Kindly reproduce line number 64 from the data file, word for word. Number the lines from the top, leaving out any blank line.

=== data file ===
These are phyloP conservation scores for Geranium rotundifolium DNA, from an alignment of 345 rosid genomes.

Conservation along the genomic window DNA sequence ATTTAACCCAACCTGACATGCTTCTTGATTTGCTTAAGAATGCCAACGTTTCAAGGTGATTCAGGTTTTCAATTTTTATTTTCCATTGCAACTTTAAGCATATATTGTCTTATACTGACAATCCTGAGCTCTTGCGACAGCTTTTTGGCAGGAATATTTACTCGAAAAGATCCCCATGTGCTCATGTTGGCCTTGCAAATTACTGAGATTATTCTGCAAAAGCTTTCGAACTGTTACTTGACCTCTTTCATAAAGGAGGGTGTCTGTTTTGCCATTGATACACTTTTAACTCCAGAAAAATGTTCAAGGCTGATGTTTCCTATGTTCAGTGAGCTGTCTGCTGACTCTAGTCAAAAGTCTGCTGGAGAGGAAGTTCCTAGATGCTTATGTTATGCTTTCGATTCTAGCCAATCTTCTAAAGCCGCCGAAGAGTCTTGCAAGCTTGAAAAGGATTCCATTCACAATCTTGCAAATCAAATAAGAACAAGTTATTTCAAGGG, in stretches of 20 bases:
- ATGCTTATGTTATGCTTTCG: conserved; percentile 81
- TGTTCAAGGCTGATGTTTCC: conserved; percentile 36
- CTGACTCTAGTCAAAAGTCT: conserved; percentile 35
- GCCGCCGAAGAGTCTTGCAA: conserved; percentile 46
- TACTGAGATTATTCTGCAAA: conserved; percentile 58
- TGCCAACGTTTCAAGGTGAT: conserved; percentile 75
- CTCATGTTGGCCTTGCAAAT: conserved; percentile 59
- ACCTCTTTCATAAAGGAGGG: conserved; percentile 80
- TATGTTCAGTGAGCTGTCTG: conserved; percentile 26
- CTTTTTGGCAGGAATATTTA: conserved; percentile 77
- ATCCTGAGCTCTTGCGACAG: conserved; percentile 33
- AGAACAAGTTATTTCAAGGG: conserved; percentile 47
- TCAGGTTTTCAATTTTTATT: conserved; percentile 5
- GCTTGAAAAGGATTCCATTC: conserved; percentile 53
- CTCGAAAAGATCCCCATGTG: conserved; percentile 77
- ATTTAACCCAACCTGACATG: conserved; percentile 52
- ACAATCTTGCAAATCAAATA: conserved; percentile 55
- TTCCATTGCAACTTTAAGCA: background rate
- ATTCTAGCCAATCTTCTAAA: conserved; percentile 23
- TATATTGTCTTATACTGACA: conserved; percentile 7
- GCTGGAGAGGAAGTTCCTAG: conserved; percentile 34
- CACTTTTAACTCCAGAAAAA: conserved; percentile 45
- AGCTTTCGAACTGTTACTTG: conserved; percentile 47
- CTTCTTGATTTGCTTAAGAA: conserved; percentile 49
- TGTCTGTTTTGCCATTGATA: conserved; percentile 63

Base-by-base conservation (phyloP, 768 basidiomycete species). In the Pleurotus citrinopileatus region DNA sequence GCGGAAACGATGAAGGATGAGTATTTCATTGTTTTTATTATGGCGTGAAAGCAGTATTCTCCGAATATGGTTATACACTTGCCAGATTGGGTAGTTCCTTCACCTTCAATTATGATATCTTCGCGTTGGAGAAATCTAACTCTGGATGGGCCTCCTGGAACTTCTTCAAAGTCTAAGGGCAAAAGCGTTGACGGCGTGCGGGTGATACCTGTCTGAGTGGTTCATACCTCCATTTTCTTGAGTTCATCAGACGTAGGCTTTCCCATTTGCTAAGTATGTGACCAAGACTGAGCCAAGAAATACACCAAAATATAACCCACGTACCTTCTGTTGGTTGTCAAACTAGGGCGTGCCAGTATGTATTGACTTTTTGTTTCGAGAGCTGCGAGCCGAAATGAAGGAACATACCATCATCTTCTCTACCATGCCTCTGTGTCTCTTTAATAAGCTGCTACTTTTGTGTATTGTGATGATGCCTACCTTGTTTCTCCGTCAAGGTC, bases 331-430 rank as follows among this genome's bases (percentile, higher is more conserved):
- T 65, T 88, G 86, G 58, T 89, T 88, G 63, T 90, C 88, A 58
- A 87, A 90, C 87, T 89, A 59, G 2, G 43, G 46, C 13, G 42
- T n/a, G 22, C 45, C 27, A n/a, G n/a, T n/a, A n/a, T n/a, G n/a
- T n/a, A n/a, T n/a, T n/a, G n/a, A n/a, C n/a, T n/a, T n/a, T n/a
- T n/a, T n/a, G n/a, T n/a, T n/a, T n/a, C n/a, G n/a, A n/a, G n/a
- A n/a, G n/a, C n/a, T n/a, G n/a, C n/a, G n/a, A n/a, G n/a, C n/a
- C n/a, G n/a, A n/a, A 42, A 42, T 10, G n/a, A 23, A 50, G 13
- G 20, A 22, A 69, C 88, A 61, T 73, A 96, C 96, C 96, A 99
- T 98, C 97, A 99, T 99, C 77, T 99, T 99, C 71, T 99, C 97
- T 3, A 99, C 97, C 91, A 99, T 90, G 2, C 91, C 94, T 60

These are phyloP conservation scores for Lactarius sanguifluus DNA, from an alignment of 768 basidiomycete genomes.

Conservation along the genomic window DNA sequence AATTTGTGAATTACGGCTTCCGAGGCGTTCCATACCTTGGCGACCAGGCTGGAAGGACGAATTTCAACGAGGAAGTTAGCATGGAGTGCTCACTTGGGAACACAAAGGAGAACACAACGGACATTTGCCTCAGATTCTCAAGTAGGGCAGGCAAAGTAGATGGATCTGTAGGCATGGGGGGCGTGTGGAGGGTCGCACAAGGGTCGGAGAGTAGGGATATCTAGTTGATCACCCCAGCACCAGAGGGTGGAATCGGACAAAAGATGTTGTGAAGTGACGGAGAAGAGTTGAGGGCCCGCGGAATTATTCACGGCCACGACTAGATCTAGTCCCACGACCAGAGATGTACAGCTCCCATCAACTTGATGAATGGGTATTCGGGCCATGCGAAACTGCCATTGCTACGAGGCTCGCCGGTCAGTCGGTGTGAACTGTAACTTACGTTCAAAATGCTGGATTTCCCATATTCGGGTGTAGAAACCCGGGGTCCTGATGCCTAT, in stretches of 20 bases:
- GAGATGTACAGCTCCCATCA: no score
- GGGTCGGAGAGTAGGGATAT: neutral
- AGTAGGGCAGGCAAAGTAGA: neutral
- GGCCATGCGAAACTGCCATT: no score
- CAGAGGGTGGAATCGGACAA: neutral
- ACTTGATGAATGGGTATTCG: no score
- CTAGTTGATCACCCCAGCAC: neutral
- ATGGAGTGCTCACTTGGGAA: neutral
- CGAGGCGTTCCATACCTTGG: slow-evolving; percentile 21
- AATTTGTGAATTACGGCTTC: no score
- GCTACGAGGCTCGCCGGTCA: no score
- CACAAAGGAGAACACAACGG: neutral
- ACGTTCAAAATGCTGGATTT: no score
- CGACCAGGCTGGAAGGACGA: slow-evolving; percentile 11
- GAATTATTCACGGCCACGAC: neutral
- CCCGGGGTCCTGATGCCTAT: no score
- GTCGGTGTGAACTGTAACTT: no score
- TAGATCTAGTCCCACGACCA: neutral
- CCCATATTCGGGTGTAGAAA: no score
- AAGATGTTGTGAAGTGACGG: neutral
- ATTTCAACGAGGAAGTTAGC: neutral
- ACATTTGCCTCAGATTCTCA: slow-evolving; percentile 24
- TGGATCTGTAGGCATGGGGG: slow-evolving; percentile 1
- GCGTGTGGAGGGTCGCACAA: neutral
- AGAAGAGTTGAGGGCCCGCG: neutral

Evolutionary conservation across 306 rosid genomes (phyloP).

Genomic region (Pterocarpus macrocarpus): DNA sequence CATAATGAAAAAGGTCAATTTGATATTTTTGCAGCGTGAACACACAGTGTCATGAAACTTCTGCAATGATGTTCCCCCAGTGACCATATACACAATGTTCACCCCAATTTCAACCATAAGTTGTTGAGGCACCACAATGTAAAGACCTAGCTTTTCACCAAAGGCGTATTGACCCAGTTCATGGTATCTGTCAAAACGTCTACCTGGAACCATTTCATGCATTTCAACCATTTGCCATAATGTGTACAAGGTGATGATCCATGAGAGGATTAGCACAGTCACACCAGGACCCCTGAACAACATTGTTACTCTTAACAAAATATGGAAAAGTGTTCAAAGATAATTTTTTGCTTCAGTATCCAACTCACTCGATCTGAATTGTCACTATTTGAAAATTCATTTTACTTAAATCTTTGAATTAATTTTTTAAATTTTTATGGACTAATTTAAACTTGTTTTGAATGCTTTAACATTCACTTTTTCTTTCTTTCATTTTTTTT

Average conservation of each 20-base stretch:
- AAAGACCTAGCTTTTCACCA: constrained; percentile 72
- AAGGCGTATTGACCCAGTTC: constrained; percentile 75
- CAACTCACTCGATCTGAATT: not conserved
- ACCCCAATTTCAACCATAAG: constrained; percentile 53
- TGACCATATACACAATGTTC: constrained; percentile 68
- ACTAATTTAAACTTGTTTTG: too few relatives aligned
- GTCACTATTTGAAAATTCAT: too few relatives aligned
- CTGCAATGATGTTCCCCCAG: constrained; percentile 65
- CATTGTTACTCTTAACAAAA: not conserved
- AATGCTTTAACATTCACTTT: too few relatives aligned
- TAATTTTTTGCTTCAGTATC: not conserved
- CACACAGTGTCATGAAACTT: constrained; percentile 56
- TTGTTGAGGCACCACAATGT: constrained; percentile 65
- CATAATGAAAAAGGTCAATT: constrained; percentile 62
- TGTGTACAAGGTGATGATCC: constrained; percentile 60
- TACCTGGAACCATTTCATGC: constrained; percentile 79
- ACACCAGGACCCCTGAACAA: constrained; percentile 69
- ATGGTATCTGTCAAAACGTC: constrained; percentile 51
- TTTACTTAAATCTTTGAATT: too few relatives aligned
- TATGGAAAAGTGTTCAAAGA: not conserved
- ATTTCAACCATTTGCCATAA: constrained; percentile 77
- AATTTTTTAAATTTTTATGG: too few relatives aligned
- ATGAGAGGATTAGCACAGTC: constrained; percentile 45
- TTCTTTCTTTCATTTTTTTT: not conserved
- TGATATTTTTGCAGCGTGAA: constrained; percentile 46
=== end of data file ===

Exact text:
- GCGTGTGGAGGGTCGCACAA: neutral